As electricity bills soar and Germany’s transition to renewables falters, patience is wearing thin. Many companies complain of the high costs, and fear a threat to their existence.
When Chancellor Angela Merkel defined her government’s new energy policy two years ago, there was widespread support. Energy was to become more environmentally friendly, more social, and more competitive. The goal of the big project: using renewable energy to balance the phase-out of nuclear power. That optimism has not waned, but the implementation has become a cause for concern.
“We have conducted polls among ordinary people and some 250 companies on how they see the transition to renewables. Two-thirds of the people and 61 percent of companies replied either “good” or “very good,” says Ralf Bartels of the industrial union for coal mining, chemistry and energy (IG-BCE). The problem was not the goal in itself but the implementation, as steep costs have become more and more of a problem for many companies.
Lacking investment safety
Businesses have already begun to look elsewhere. “It’s a gradual process,” says EU energy commissioner Günther Oettinger. Bartels wouldn’t paint quite such a bleak picture, but he also warns that future investments could be affected. “When investments are being planned, will the money then go to sites in Germany or to the US, the Middle East or to China?” he asks. The decision would largely depend on energy costs.
It’s a concern certainly shared by Ingo Nawrath, head of the Basi Gase + Technik company. The company has two production sites – one in France and one in Germany. “We have put our investments in Germany on hold because we currently can’t invest in this unreliable political situation. We simply don’t know how energy prices will develop in the next years,” Nawrath explains.
Most of the company’s energy needs are covered in France – 140 million kilowatt hours a year. In Germany, they only need 800,000 kilowatt hours. “If this were to become more expensive, our factory would have to close down. We’d be bankrupt because such prices cannot be sustained on the market.”
Germany’s renewable energy law (EEG) regulates, among other things, payment for energy from renewable sources. A current allocation of 5.3 cents per kilowatt hour is added to electricity costs. When the contribution was introduced ten years ago, it was 1.5 cents. The case of Basi Gase + Technik shows the effect such an increase can have on an enterprise. “Our energy costs in Germany rose by 270 percent in just ten years due to state allocations and taxes,” Nawrath says. But not all firms are affected by the EEG allocation. As many as 2,000 companies in Germany are exempt, usually from sectors like cement factories and aluminum producers that use a lot of energy.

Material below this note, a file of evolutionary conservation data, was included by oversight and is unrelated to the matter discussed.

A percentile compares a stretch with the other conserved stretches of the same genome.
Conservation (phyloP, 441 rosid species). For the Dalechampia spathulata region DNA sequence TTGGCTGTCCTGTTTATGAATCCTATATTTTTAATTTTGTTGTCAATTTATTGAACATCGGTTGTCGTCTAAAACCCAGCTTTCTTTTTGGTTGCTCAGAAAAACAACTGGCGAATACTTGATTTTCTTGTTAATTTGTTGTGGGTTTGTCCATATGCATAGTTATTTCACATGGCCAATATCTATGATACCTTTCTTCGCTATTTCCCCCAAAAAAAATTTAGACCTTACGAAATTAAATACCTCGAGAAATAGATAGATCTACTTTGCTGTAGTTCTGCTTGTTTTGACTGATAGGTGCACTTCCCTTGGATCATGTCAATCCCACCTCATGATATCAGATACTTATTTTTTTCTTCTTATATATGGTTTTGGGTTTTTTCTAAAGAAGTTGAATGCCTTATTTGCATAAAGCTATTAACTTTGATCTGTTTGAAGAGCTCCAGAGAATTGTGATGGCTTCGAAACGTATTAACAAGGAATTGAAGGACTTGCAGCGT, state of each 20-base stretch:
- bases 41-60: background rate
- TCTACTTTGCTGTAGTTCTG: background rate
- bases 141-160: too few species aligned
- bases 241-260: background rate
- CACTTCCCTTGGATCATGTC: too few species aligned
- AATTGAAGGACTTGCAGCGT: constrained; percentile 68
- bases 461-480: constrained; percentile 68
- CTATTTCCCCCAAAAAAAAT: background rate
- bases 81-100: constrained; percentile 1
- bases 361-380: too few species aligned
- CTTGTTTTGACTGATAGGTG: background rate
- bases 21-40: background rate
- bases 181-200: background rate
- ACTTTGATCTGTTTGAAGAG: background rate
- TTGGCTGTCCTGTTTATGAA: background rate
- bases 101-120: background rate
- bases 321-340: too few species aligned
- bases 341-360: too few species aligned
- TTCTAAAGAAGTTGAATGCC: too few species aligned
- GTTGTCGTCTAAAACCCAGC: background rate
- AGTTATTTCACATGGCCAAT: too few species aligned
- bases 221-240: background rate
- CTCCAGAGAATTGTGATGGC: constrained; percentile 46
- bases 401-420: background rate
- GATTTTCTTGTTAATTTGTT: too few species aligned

Advantages and disadvantages
“In fact, Germany as a location for industries faces big challenges,” says Hanno Kempermann of the Cologne Institute for Economic Research. “If energy costs continue to rise sharply, we can assume there will be a threat to the competitiveness of many companies in Germany.”
Many companies are already saying they have reached the limit of their capacity, the economic expert says, adding that many will have to give up if costs rise any further. According to Kempermann, firms that can’t pack up and move because they use large machines, or need to be close to their customers are hit the hardest.
But other companies profit from the switch to renewables by tapping new markets. “Companies that specialize in energy-efficient technologies like thermal insulation or specific consulting services can gain an advantage and increase their competitiveness and revenue,” Kempermann says.
The question is: how can the transition to renewables be implemented more fairly? Union representative Bartels argues that we need to think about the costs of actually developing renewable energy, instead of agonizing over how to distribute the costs. “If we produce more wind energy than the grid can withstand, we can’t feed that energy into the power supply system. The grid operators are forced to turn off the wind turbines,” Bartels says, before criticizing the fact that the wind park’s owners receive the same payment, whether the energy is actually used or not.
Some say there needs to be a strategic political change to lower the costs for Germany’s transition to renewables. And there is no lack of proposals. “If we were to place a stronger emphasis on wind energy instead of solar energy, we could save several billion euros,” Kempermann says. “Energy costs would not rise as much as they do now.”
Nawrath wants politicians to come up with reliable information and long-term legislation.
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